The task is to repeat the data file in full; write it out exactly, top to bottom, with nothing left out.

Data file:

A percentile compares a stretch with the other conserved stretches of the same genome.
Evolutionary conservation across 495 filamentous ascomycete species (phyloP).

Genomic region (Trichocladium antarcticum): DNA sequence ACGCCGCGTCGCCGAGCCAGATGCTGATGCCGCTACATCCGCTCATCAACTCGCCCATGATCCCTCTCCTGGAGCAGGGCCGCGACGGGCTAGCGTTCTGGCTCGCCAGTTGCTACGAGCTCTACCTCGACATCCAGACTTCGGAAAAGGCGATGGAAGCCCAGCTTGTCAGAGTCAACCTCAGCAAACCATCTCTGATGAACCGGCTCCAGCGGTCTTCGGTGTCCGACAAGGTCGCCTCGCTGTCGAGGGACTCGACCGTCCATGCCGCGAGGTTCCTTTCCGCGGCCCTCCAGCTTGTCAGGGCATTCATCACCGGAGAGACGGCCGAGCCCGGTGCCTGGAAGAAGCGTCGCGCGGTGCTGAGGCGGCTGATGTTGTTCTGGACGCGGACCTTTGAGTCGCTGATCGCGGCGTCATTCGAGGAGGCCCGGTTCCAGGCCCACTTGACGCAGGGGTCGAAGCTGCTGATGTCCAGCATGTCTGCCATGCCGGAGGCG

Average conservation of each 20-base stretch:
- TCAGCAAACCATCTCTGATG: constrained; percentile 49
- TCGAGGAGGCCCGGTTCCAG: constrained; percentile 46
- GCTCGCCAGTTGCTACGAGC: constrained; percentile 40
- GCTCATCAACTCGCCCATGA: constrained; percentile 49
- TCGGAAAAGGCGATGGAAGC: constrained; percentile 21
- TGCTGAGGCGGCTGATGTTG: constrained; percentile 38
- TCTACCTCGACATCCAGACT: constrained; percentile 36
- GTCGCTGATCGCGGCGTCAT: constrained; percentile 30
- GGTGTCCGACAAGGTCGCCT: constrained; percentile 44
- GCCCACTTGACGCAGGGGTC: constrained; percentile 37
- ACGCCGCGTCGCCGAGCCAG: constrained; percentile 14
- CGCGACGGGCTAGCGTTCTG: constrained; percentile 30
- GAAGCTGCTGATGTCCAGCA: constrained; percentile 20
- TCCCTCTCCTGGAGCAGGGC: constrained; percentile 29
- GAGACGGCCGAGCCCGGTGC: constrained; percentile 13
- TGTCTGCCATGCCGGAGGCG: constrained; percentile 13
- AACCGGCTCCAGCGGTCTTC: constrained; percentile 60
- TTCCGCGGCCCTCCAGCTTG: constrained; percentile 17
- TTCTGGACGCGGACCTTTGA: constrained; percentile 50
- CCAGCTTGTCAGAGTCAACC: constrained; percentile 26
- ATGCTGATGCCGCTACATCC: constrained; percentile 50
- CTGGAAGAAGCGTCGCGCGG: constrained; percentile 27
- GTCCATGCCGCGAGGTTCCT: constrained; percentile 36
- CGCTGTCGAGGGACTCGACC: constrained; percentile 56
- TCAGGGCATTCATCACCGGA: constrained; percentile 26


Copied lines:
A percentile compares a stretch with the other conserved stretches of the same genome.
Evolutionary conservation across 495 filamentous ascomycete species (phyloP).

Genomic region (Trichocladium antarcticum): DNA sequence ACGCCGCGTCGCCGAGCCAGATGCTGATGCCGCTACATCCGCTCATCAACTCGCCCATGATCCCTCTCCTGGAGCAGGGCCGCGACGGGCTAGCGTTCTGGCTCGCCAGTTGCTACGAGCTCTACCTCGACATCCAGACTTCGGAAAAGGCGATGGAAGCCCAGCTTGTCAGAGTCAACCTCAGCAAACCATCTCTGATGAACCGGCTCCAGCGGTCTTCGGTGTCCGACAAGGTCGCCTCGCTGTCGAGGGACTCGACCGTCCATGCCGCGAGGTTCCTTTCCGCGGCCCTCCAGCTTGTCAGGGCATTCATCACCGGAGAGACGGCCGAGCCCGGTGCCTGGAAGAAGCGTCGCGCGGTGCTGAGGCGGCTGATGTTGTTCTGGACGCGGACCTTTGAGTCGCTGATCGCGGCGTCATTCGAGGAGGCCCGGTTCCAGGCCCACTTGACGCAGGGGTCGAAGCTGCTGATGTCCAGCATGTCTGCCATGCCGGAGGCG

Average conservation of each 20-base stretch:
- TCAGCAAACCATCTCTGATG: constrained; percentile 49
- TCGAGGAGGCCCGGTTCCAG: constrained; percentile 46
- GCTCGCCAGTTGCTACGAGC: constrained; percentile 40
- GCTCATCAACTCGCCCATGA: constrained; percentile 49
- TCGGAAAAGGCGATGGAAGC: constrained; percentile 21
- TGCTGAGGCGGCTGATGTTG: constrained; percentile 38
- TCTACCTCGACATCCAGACT: constrained; percentile 36
- GTCGCTGATCGCGGCGTCAT: constrained; percentile 30
- GGTGTCCGACAAGGTCGCCT: constrained; percentile 44
- GCCCACTTGACGCAGGGGTC: constrained; percentile 37
- ACGCCGCGTCGCCGAGCCAG: constrained; percentile 14
- CGCGACGGGCTAGCGTTCTG: constrained; percentile 30
- GAAGCTGCTGATGTCCAGCA: constrained; percentile 20
- TCCCTCTCCTGGAGCAGGGC: constrained; percentile 29
- GAGACGGCCGAGCCCGGTGC: constrained; percentile 13
- TGTCTGCCATGCCGGAGGCG: constrained; percentile 13
- AACCGGCTCCAGCGGTCTTC: constrained; percentile 60
- TTCCGCGGCCCTCCAGCTTG: constrained; percentile 17
- TTCTGGACGCGGACCTTTGA: constrained; percentile 50
- CCAGCTTGTCAGAGTCAACC: constrained; percentile 26
- ATGCTGATGCCGCTACATCC: constrained; percentile 50
- CTGGAAGAAGCGTCGCGCGG: constrained; percentile 27
- GTCCATGCCGCGAGGTTCCT: constrained; percentile 36
- CGCTGTCGAGGGACTCGACC: constrained; percentile 56
- TCAGGGCATTCATCACCGGA: constrained; percentile 26